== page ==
The danger with a metal case that is not grounded to AC ground or similar is that if you have a short-circuit inside the unit (AC or DC), the entire case will now float at that potential. You can imagine this being dangerous if you unknowingly had AC live shorted to metal -- anyone who touched that would be in danger.

In your case (hah), I would do this:

  1. Beep out (measure resistance) from the ATX motherboard mounting holes to a known GND point. If it's 0 ohms (short), you're done and fine, since your GND is already connected.
  2. If it's open, check the holes to each other. If they are separate (open) to each other as well, then you also have nothing to worry about -- those were designed to allow screws to mount the motherboard and do nothing else.
  3. I take it it's a wooden box, with aluminium siding on the outside. Does this aluminum make contact with a metallic EMI shield from the motheboard? Or the ATX PSU? My gut says that metal should be earthed to save you in case any kind of high-voltage shorts to the chassis -- better the device goes "pop" than you.

Here is a related SE question: Is it dangerous if I do not connect the ATX shield to ground?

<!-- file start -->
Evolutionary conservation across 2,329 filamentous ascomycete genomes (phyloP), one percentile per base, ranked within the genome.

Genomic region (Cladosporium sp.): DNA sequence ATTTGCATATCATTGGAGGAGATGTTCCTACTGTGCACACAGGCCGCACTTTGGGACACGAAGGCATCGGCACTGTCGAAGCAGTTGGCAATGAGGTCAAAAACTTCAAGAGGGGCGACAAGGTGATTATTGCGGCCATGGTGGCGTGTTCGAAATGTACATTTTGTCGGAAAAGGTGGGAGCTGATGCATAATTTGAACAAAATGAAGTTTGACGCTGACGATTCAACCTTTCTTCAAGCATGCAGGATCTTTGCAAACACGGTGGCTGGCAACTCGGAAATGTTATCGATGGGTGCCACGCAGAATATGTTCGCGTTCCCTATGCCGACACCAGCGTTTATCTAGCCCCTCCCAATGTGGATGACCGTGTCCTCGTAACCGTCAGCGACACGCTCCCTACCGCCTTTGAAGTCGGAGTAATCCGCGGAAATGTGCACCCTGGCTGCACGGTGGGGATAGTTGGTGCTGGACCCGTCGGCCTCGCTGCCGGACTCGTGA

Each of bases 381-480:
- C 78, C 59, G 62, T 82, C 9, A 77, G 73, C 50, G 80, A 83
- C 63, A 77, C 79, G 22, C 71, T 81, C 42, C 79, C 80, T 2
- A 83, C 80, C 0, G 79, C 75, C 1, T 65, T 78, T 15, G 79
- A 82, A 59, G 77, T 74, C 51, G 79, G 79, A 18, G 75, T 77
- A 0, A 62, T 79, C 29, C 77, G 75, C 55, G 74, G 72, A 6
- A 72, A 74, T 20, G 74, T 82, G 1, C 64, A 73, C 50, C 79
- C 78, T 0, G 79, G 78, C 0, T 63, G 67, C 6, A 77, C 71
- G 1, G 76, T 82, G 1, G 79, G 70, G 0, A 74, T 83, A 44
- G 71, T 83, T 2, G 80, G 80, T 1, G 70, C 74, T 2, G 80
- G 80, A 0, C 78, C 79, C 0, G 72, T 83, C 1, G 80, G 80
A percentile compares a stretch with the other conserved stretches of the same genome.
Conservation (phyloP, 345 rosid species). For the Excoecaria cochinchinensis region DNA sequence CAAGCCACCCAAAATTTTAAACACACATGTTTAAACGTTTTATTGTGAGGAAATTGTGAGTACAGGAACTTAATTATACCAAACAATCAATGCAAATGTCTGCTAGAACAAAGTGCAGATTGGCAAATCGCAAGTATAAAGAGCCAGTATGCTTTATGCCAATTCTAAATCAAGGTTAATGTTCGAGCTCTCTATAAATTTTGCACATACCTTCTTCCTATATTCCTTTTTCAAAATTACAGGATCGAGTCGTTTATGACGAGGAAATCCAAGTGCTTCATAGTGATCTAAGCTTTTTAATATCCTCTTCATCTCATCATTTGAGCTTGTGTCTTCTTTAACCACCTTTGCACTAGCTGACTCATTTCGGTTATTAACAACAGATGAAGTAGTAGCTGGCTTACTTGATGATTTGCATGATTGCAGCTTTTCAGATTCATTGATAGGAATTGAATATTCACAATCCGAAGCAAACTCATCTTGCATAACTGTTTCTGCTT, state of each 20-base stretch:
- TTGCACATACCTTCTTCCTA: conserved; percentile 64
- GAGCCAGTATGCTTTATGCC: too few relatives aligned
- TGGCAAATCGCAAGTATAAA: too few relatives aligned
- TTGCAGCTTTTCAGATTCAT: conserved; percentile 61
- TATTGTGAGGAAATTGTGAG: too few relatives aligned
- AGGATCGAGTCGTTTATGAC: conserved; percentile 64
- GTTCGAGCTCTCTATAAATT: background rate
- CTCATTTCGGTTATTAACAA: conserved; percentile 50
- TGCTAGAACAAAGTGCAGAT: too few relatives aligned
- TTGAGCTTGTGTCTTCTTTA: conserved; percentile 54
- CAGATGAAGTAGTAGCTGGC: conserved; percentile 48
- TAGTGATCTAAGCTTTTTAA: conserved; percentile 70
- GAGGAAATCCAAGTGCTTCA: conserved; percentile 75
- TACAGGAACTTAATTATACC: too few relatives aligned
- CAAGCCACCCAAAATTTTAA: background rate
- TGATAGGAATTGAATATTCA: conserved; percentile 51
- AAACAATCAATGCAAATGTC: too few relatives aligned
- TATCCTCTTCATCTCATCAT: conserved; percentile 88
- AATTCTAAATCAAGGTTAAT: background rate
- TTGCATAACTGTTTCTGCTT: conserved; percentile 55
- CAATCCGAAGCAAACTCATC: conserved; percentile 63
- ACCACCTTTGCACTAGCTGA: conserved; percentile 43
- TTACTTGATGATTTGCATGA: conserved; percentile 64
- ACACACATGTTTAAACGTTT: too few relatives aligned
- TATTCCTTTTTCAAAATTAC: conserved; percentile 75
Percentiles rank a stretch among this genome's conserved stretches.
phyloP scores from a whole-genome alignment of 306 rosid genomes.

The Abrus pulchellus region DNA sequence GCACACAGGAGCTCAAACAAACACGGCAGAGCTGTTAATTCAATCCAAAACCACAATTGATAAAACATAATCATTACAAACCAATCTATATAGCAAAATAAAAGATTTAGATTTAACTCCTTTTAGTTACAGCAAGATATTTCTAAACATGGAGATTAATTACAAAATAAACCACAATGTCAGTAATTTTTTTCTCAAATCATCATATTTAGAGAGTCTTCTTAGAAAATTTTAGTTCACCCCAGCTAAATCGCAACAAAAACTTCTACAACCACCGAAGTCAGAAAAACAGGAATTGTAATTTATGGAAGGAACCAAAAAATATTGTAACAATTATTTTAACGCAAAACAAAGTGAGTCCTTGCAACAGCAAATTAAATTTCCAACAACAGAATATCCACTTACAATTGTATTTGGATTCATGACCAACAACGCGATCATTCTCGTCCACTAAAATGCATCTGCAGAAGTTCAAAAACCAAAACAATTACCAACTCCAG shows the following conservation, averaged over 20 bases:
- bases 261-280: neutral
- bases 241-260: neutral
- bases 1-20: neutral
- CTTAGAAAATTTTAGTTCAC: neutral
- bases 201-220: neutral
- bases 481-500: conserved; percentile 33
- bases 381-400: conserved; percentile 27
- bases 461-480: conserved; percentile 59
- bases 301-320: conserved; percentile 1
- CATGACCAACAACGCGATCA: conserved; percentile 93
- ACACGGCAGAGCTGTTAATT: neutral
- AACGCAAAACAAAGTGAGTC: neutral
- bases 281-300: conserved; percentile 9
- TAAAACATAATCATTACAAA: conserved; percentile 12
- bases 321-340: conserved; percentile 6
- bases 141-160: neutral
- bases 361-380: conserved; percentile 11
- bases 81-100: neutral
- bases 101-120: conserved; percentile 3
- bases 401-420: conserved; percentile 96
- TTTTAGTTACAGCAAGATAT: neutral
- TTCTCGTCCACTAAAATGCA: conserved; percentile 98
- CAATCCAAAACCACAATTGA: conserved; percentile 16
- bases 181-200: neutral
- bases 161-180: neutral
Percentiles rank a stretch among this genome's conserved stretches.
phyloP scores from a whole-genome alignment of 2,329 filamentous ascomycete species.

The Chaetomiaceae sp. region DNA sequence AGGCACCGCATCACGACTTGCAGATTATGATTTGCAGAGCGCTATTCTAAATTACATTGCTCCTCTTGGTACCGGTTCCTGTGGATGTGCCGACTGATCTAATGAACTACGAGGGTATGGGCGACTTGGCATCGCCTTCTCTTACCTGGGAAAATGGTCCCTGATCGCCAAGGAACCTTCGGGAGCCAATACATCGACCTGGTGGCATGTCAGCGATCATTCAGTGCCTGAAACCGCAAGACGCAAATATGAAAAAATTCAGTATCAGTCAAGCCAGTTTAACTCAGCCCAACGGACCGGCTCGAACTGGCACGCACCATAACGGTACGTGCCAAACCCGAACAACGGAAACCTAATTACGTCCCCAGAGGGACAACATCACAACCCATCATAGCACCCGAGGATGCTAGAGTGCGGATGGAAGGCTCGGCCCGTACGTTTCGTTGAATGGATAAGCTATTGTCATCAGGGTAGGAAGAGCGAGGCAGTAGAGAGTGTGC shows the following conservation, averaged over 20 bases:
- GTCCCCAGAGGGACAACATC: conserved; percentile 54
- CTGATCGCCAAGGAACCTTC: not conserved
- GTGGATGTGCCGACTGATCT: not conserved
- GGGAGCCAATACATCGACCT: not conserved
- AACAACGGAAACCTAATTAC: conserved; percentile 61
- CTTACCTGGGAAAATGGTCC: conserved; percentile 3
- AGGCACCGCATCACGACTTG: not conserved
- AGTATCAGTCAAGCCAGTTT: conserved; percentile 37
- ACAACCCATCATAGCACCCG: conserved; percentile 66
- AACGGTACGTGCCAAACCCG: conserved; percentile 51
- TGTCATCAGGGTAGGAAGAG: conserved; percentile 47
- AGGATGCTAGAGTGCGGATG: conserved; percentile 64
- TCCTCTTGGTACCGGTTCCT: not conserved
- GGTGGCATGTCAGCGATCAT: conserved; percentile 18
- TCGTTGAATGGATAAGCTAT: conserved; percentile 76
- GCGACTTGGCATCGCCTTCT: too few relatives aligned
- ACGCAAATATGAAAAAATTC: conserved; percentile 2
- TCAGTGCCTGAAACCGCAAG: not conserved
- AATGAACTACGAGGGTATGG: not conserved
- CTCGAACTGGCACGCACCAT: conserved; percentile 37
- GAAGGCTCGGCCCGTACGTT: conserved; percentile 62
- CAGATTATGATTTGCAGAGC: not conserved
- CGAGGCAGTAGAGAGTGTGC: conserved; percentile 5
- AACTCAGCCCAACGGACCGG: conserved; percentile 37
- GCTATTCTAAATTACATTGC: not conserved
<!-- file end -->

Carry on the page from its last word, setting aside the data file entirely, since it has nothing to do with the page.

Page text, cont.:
This is a potentially (hah x2) divisive question and I've love to have a discussion on it with folks.

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  • \$\begingroup\$ This is an interesting answer. I'm curious about "entombing the system inside a metallic case of some type is virtually the only sane way to pass FCC/CISPR radiated emissions testing." What exactly is that? The words "radiated emissions" caught my attention. So computers give off nasties, and these cases are here to protect us? I would love to hear more information on this. \$\endgroup\$ – XaolingBao Apr 25 '16 at 5:18
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    \$\begingroup\$ Radiated emissions isn't anything dangerous like ionizing radiation -- it simply means electrical noise that leaves the device in the form of electromagnetic waves and propagates as such. Conducted emissions would be noise that leaves via conductors, such as cables and such. \$\endgroup\$ – Krunal Desai Apr 25 '16 at 17:21
  • \$\begingroup\$ Interesting, thanks for the tips. I ask because I am designing a custom case, and I have a similar question to the OP about standoffs. I was curious about the emissions, because I hear that cellphones also emit things that could be dangerous, and figured it could be the same as what's inside the computer case... Except maybe the worry is wireless frequencies from the phones and not electronics * (would routers/wireless devices be similar)? If you're interested, my topic is here electronics.stackexchange.com/posts/comments/… Thanks a lot for your time. \$\endgroup\$ – XaolingBao Apr 25 '16 at 21:04